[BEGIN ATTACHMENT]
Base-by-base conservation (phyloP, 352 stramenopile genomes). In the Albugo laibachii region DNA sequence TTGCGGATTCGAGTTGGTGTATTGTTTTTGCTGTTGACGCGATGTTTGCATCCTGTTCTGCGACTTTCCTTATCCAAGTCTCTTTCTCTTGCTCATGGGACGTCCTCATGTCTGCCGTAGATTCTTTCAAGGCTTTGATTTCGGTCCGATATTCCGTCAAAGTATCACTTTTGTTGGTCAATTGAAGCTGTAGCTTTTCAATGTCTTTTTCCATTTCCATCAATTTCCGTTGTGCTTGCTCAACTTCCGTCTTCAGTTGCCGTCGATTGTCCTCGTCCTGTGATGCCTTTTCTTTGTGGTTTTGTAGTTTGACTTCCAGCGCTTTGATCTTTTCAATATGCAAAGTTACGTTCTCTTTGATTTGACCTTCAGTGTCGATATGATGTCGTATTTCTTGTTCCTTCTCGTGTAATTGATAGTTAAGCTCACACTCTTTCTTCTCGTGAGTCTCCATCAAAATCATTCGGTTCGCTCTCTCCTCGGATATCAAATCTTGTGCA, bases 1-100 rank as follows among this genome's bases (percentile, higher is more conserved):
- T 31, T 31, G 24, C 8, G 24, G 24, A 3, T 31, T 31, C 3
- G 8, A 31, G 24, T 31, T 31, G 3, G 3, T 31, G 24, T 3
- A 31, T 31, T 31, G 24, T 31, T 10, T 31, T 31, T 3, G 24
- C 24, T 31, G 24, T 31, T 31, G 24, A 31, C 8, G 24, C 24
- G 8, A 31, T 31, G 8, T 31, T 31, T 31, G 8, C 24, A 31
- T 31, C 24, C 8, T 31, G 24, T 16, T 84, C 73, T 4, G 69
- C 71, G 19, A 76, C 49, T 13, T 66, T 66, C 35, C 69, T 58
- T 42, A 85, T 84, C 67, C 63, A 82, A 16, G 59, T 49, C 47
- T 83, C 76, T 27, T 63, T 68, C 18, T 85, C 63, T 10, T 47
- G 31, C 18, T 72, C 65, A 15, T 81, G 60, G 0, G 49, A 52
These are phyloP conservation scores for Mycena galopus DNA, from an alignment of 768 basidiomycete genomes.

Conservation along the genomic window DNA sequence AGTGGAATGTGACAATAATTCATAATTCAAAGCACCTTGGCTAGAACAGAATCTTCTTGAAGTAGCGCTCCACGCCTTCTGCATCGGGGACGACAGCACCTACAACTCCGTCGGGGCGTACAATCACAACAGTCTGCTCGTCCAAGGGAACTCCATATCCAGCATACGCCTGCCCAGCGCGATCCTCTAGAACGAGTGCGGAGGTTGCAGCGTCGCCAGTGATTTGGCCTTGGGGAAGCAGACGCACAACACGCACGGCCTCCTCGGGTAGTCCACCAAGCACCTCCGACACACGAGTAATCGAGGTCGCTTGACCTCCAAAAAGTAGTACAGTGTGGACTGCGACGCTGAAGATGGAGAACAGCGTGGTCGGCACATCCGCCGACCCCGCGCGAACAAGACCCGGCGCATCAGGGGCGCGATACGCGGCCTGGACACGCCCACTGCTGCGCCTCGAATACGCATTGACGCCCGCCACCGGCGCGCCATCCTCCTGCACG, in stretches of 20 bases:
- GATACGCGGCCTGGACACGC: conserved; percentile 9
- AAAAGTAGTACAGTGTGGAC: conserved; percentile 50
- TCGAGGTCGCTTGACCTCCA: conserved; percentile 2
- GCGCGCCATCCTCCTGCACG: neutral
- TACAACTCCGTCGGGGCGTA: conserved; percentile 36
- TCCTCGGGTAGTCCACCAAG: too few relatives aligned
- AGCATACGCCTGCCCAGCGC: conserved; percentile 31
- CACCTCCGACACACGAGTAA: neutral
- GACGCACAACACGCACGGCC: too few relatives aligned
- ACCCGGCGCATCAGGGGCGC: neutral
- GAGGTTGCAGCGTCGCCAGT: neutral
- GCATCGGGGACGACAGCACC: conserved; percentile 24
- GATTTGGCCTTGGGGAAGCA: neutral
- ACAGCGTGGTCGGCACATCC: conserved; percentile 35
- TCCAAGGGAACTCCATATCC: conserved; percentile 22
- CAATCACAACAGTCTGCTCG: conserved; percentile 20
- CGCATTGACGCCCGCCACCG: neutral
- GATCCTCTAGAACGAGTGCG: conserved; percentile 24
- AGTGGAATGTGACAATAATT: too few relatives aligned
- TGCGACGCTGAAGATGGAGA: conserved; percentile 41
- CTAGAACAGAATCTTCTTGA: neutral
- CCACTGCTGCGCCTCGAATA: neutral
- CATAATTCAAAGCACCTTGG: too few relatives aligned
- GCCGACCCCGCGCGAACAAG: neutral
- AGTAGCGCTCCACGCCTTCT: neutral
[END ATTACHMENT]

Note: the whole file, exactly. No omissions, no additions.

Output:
Base-by-base conservation (phyloP, 352 stramenopile genomes). In the Albugo laibachii region DNA sequence TTGCGGATTCGAGTTGGTGTATTGTTTTTGCTGTTGACGCGATGTTTGCATCCTGTTCTGCGACTTTCCTTATCCAAGTCTCTTTCTCTTGCTCATGGGACGTCCTCATGTCTGCCGTAGATTCTTTCAAGGCTTTGATTTCGGTCCGATATTCCGTCAAAGTATCACTTTTGTTGGTCAATTGAAGCTGTAGCTTTTCAATGTCTTTTTCCATTTCCATCAATTTCCGTTGTGCTTGCTCAACTTCCGTCTTCAGTTGCCGTCGATTGTCCTCGTCCTGTGATGCCTTTTCTTTGTGGTTTTGTAGTTTGACTTCCAGCGCTTTGATCTTTTCAATATGCAAAGTTACGTTCTCTTTGATTTGACCTTCAGTGTCGATATGATGTCGTATTTCTTGTTCCTTCTCGTGTAATTGATAGTTAAGCTCACACTCTTTCTTCTCGTGAGTCTCCATCAAAATCATTCGGTTCGCTCTCTCCTCGGATATCAAATCTTGTGCA, bases 1-100 rank as follows among this genome's bases (percentile, higher is more conserved):
- T 31, T 31, G 24, C 8, G 24, G 24, A 3, T 31, T 31, C 3
- G 8, A 31, G 24, T 31, T 31, G 3, G 3, T 31, G 24, T 3
- A 31, T 31, T 31, G 24, T 31, T 10, T 31, T 31, T 3, G 24
- C 24, T 31, G 24, T 31, T 31, G 24, A 31, C 8, G 24, C 24
- G 8, A 31, T 31, G 8, T 31, T 31, T 31, G 8, C 24, A 31
- T 31, C 24, C 8, T 31, G 24, T 16, T 84, C 73, T 4, G 69
- C 71, G 19, A 76, C 49, T 13, T 66, T 66, C 35, C 69, T 58
- T 42, A 85, T 84, C 67, C 63, A 82, A 16, G 59, T 49, C 47
- T 83, C 76, T 27, T 63, T 68, C 18, T 85, C 63, T 10, T 47
- G 31, C 18, T 72, C 65, A 15, T 81, G 60, G 0, G 49, A 52
These are phyloP conservation scores for Mycena galopus DNA, from an alignment of 768 basidiomycete genomes.

Conservation along the genomic window DNA sequence AGTGGAATGTGACAATAATTCATAATTCAAAGCACCTTGGCTAGAACAGAATCTTCTTGAAGTAGCGCTCCACGCCTTCTGCATCGGGGACGACAGCACCTACAACTCCGTCGGGGCGTACAATCACAACAGTCTGCTCGTCCAAGGGAACTCCATATCCAGCATACGCCTGCCCAGCGCGATCCTCTAGAACGAGTGCGGAGGTTGCAGCGTCGCCAGTGATTTGGCCTTGGGGAAGCAGACGCACAACACGCACGGCCTCCTCGGGTAGTCCACCAAGCACCTCCGACACACGAGTAATCGAGGTCGCTTGACCTCCAAAAAGTAGTACAGTGTGGACTGCGACGCTGAAGATGGAGAACAGCGTGGTCGGCACATCCGCCGACCCCGCGCGAACAAGACCCGGCGCATCAGGGGCGCGATACGCGGCCTGGACACGCCCACTGCTGCGCCTCGAATACGCATTGACGCCCGCCACCGGCGCGCCATCCTCCTGCACG, in stretches of 20 bases:
- GATACGCGGCCTGGACACGC: conserved; percentile 9
- AAAAGTAGTACAGTGTGGAC: conserved; percentile 50
- TCGAGGTCGCTTGACCTCCA: conserved; percentile 2
- GCGCGCCATCCTCCTGCACG: neutral
- TACAACTCCGTCGGGGCGTA: conserved; percentile 36
- TCCTCGGGTAGTCCACCAAG: too few relatives aligned
- AGCATACGCCTGCCCAGCGC: conserved; percentile 31
- CACCTCCGACACACGAGTAA: neutral
- GACGCACAACACGCACGGCC: too few relatives aligned
- ACCCGGCGCATCAGGGGCGC: neutral
- GAGGTTGCAGCGTCGCCAGT: neutral
- GCATCGGGGACGACAGCACC: conserved; percentile 24
- GATTTGGCCTTGGGGAAGCA: neutral
- ACAGCGTGGTCGGCACATCC: conserved; percentile 35
- TCCAAGGGAACTCCATATCC: conserved; percentile 22
- CAATCACAACAGTCTGCTCG: conserved; percentile 20
- CGCATTGACGCCCGCCACCG: neutral
- GATCCTCTAGAACGAGTGCG: conserved; percentile 24
- AGTGGAATGTGACAATAATT: too few relatives aligned
- TGCGACGCTGAAGATGGAGA: conserved; percentile 41
- CTAGAACAGAATCTTCTTGA: neutral
- CCACTGCTGCGCCTCGAATA: neutral
- CATAATTCAAAGCACCTTGG: too few relatives aligned
- GCCGACCCCGCGCGAACAAG: neutral
- AGTAGCGCTCCACGCCTTCT: neutral